Calif. Regulator Rules Uber, Lyft Drivers Are Employees

The California Public Utilities Commission (CPUC) issued an order finding that gig economy workers, including Uber and Lyft drivers, are employees under California’s new AB 5 law. The CPUC regulates ride-hailing companies across California. This decision comes after the new law went into effect in January. The law is designed to crack down on worker misclassification by making it harder for companies to classify workers as independent contractors instead of employees.

Certain criteria must be met for a worker to be classified as an independent contractor. As an independent contractor, companies do not have to pay for overtime, healthcare, and other benefits. The CPUC stated that it needed to enforce the state law, stating that drivers for transportation network companies (TNCs) are considered employees and it would be upholding this in the future.

California’s worker classification has been a highly debated topic. In May California sued Uber and Lyft over driver misclassification. Uber and Lyft have secured a ballot measure for the November election to exempt app-based drivers from AB 5. Drivers for the ride-hailing companies, as well as Uber and Lyft filed a suit, against AB 5, but ultimately lost the preliminary injunction. The CPUC states that the lawsuits and ballot measure highlights the importance of this issue and the need for the Commission to regulate and maintain oversight over the TNCs.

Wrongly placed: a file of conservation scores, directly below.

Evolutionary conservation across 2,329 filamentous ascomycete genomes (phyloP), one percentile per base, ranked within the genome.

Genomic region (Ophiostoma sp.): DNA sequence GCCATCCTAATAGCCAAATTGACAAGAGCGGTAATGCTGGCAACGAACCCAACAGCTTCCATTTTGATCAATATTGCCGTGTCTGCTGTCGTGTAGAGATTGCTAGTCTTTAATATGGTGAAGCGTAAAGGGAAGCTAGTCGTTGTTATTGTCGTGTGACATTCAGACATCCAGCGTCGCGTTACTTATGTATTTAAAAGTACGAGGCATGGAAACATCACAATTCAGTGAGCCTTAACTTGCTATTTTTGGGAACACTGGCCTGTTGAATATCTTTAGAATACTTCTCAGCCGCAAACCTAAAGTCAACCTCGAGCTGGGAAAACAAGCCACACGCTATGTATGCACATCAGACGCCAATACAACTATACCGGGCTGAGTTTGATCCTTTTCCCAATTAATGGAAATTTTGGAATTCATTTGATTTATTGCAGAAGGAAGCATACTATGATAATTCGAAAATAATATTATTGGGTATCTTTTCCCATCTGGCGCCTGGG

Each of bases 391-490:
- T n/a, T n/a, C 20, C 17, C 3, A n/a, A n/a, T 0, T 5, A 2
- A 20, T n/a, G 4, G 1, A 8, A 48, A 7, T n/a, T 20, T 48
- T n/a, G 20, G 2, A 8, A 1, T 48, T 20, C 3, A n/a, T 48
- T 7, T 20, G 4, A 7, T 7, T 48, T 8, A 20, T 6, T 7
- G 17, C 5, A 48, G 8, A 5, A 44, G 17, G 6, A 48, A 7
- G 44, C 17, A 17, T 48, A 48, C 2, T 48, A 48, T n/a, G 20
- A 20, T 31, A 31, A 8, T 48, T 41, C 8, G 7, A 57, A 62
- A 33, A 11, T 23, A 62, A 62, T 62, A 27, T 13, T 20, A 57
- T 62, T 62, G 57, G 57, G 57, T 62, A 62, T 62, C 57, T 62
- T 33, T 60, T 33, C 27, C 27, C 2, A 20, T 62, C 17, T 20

The CPUC stated that “for now, TNC drivers are presumed to be employees and the Commission must ensure that TNCs comply with those requirements that are applicable to the employees of an entity subject to the Commission’s jurisdiction.”

The CPUC noted that its decision will remain in place until “a higher court, the legislature, or the public through their right to vote, determine otherwise.” It seems that we will have to wait until November to see how the public feels about worker classification.

In its order the CPUC also addresses rules for TNC regarding sexual assault and harassment, and clarifies the scope for transporting minors, data collection and sharing.